Adenomas and hamartomatous polyps, later discussed in depth, are polyps that carry malignant potential. They are indolent in nature, typically growing slowly over the span of a decade or more. There is a direct correlation between the size of the adenoma and its risk of developing future advanced adenomas or carcinoma with studies demonstrating this risk to be as high as 7.7% [11], 15.9% [11], and 19.3% [12], for adenomas <5mm, 5–20mm, and >20mm, respectively.

Chromosomal instability and common point mutations occurring in colorectal cancer-related tumor suppressor genes (e.g., APC, P53) or tumor promoter genes (e.g., K-Ras) architect the progression from benign polyps to colorectal cancer. Figure 1 depicts key point mutations and its impact on morphologic changes of a benign polyp to colorectal cancer. There is, however, considerable genetic and epigenetic heterogeneity resulting in different pathways to tumorigenesis [13]. Luo et al. sought to evaluate the effect of these alterations on the progression to colorectal cancer by conducting genome-wide array-based studies and comprehensive data analysis of aberrantly methylated loci in normal colon tissue (n=41), colon adenomas (n=42), and colorectal cancer (n=64) [14]. They identified three classes of cancers and two classes of adenomas, high-frequency methylation and low-frequency methylation based on their DNA methylation patterns. Mutant K-Ras was found in a subset of high-frequency methylated adenomas. In addition, they found the methylation signatures of high-frequency methylation adenomas to be similar to those of cancer with low or intermediate levels of methylation, and low-frequency methylation adenomas to have methylation signatures similar to that of normal colon tissue. These findings demonstrated genome-wide alterations in DNA methylation to occur during the early stages of progression of adenomas to colorectal cancer, and the presence of heterogeneity in tumorigenesis, even at the adenoma step of the process.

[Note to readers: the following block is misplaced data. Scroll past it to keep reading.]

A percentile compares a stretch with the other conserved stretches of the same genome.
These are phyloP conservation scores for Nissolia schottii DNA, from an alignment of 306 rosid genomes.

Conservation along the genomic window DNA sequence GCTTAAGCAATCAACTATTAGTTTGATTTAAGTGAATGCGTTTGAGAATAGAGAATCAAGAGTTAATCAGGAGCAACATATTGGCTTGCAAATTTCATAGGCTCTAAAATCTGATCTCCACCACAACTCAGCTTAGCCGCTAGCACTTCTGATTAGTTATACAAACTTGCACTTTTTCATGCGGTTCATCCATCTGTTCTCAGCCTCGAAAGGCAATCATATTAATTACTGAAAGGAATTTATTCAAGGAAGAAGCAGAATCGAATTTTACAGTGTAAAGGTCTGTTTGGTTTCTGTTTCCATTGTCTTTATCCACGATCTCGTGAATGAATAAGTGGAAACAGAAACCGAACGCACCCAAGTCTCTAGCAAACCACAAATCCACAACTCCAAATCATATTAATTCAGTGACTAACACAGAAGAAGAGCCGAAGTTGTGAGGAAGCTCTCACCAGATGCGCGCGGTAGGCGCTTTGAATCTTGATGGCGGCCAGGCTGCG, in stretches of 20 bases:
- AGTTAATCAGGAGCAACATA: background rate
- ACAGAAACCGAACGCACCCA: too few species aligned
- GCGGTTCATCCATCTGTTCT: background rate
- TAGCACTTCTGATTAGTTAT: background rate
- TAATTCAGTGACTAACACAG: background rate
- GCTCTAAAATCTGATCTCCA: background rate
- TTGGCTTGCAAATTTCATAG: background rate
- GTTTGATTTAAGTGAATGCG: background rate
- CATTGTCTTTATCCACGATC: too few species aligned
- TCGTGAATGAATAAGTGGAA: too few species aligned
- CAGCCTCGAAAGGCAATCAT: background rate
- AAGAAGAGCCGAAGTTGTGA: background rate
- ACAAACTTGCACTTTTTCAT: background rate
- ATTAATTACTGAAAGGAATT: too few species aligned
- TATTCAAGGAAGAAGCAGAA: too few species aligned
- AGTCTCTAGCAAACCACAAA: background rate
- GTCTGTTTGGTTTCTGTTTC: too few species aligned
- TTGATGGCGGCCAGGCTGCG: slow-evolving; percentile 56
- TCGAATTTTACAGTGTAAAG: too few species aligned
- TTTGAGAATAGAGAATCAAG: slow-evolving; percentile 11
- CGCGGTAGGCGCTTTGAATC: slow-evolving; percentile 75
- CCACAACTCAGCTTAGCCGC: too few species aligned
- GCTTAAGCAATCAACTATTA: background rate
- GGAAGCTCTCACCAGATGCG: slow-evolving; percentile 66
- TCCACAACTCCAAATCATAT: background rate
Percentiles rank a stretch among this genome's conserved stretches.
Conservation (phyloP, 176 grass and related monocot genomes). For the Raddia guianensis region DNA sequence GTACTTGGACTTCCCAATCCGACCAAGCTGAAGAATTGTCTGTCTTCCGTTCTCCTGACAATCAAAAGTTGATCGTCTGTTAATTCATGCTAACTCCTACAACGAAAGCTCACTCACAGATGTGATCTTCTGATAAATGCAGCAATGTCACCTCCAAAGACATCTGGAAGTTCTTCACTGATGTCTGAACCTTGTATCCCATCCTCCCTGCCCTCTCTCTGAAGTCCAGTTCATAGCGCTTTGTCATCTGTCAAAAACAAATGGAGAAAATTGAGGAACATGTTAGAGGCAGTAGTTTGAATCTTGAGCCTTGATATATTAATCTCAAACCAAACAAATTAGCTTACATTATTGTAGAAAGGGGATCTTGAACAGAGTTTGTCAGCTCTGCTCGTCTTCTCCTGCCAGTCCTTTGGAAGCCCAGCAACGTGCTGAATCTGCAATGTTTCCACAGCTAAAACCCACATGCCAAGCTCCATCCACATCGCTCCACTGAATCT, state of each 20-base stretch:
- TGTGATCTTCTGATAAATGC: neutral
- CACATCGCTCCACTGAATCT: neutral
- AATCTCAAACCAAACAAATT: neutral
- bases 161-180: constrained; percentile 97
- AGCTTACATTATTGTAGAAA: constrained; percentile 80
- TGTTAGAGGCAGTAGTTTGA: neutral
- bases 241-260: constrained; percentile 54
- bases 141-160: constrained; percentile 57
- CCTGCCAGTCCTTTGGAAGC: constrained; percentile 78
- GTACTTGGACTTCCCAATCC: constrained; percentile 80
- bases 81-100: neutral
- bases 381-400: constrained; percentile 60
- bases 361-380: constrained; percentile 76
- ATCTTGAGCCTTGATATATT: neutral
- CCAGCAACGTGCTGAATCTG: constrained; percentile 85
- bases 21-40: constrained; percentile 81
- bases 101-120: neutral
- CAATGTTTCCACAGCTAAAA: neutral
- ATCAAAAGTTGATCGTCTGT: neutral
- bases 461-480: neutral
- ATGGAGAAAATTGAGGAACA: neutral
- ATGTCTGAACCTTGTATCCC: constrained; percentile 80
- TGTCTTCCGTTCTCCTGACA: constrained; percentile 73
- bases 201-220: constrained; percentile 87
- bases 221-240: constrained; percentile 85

Figure 1.

Key point mutations and its impact on morphologic changes of a benign polyp to colorectal cancer.


3. Polyps and pseudopolyps

In 2003, the Paris Endoscopic Classification arose to describe polyp morphology [15], which can potentially guide the endoscopist toward its malignancy potential [16–18]. Figure 2 provides a schematic overview of the Paris Endoscopic Classification and Figure 3 provides an endoscopic view of differing polyp morphology under traditional white-light colonoscopy. A recent study by van Doom et al. evaluated the interobserver agreement for the Paris Endoscopic Classification among seven expert endoscopists [19]. The seven expert endoscopists assessed 85 endoscopic video clips depicting polyps. Afterwards, they underwent a digital training module and then assessed the same 85 polyps again. A calculated Fleiss kappa of 0.42 and a mean pairwise agreement of 67% suggested moderate interobserver agreement among the seven experts. In addition, the proportion of lesions labeled as “flat” lesions ranged between 13–40% (p<0.001). The interobserver agreement did not change significantly after the digital training module, which led the investigators to conclude there to be only moderate interobserver agreement among experts for this classification system and that use of this classification system in daily practice is questionable and unsuitable for comparative endoscopist research. Thus, the need for a simplified classification system is necessary to better aid the clinical endoscopist.

Figure 2.

The Paris Classification based on polyp appearance.

Figure 3.